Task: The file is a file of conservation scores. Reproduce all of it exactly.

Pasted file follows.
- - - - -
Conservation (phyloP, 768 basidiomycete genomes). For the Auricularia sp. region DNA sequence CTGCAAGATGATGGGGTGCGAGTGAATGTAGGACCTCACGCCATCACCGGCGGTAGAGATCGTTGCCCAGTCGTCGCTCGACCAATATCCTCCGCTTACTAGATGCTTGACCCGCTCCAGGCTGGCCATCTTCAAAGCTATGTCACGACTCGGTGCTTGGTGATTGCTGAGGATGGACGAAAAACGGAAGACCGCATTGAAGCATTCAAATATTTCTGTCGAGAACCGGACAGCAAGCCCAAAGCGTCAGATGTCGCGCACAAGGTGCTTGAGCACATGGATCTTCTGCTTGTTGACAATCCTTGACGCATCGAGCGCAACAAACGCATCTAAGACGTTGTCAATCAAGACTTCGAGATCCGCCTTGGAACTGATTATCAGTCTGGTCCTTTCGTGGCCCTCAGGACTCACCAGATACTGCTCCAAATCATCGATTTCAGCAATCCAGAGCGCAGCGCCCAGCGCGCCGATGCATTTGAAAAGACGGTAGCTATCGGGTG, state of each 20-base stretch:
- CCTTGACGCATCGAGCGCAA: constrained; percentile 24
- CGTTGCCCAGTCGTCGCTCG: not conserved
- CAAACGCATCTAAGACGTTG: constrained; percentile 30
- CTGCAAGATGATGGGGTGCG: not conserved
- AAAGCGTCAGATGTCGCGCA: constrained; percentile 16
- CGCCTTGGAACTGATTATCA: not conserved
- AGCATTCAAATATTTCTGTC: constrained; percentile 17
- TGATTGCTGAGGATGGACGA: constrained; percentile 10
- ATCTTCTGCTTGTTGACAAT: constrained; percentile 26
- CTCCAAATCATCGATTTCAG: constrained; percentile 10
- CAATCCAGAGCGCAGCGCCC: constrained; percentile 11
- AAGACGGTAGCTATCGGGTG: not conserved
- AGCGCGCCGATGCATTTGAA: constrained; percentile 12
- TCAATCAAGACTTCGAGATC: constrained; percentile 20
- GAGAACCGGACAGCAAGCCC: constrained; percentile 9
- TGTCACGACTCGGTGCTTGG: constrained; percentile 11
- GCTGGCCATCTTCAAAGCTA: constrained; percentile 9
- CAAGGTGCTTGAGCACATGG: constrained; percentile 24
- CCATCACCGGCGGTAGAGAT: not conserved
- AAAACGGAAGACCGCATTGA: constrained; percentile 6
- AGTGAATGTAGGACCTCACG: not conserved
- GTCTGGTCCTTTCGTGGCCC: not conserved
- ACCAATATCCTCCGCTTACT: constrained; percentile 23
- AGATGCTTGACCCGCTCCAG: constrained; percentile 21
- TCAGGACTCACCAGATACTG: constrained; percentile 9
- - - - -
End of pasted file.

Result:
Conservation (phyloP, 768 basidiomycete genomes). For the Auricularia sp. region DNA sequence CTGCAAGATGATGGGGTGCGAGTGAATGTAGGACCTCACGCCATCACCGGCGGTAGAGATCGTTGCCCAGTCGTCGCTCGACCAATATCCTCCGCTTACTAGATGCTTGACCCGCTCCAGGCTGGCCATCTTCAAAGCTATGTCACGACTCGGTGCTTGGTGATTGCTGAGGATGGACGAAAAACGGAAGACCGCATTGAAGCATTCAAATATTTCTGTCGAGAACCGGACAGCAAGCCCAAAGCGTCAGATGTCGCGCACAAGGTGCTTGAGCACATGGATCTTCTGCTTGTTGACAATCCTTGACGCATCGAGCGCAACAAACGCATCTAAGACGTTGTCAATCAAGACTTCGAGATCCGCCTTGGAACTGATTATCAGTCTGGTCCTTTCGTGGCCCTCAGGACTCACCAGATACTGCTCCAAATCATCGATTTCAGCAATCCAGAGCGCAGCGCCCAGCGCGCCGATGCATTTGAAAAGACGGTAGCTATCGGGTG, state of each 20-base stretch:
- CCTTGACGCATCGAGCGCAA: constrained; percentile 24
- CGTTGCCCAGTCGTCGCTCG: not conserved
- CAAACGCATCTAAGACGTTG: constrained; percentile 30
- CTGCAAGATGATGGGGTGCG: not conserved
- AAAGCGTCAGATGTCGCGCA: constrained; percentile 16
- CGCCTTGGAACTGATTATCA: not conserved
- AGCATTCAAATATTTCTGTC: constrained; percentile 17
- TGATTGCTGAGGATGGACGA: constrained; percentile 10
- ATCTTCTGCTTGTTGACAAT: constrained; percentile 26
- CTCCAAATCATCGATTTCAG: constrained; percentile 10
- CAATCCAGAGCGCAGCGCCC: constrained; percentile 11
- AAGACGGTAGCTATCGGGTG: not conserved
- AGCGCGCCGATGCATTTGAA: constrained; percentile 12
- TCAATCAAGACTTCGAGATC: constrained; percentile 20
- GAGAACCGGACAGCAAGCCC: constrained; percentile 9
- TGTCACGACTCGGTGCTTGG: constrained; percentile 11
- GCTGGCCATCTTCAAAGCTA: constrained; percentile 9
- CAAGGTGCTTGAGCACATGG: constrained; percentile 24
- CCATCACCGGCGGTAGAGAT: not conserved
- AAAACGGAAGACCGCATTGA: constrained; percentile 6
- AGTGAATGTAGGACCTCACG: not conserved
- GTCTGGTCCTTTCGTGGCCC: not conserved
- ACCAATATCCTCCGCTTACT: constrained; percentile 23
- AGATGCTTGACCCGCTCCAG: constrained; percentile 21
- TCAGGACTCACCAGATACTG: constrained; percentile 9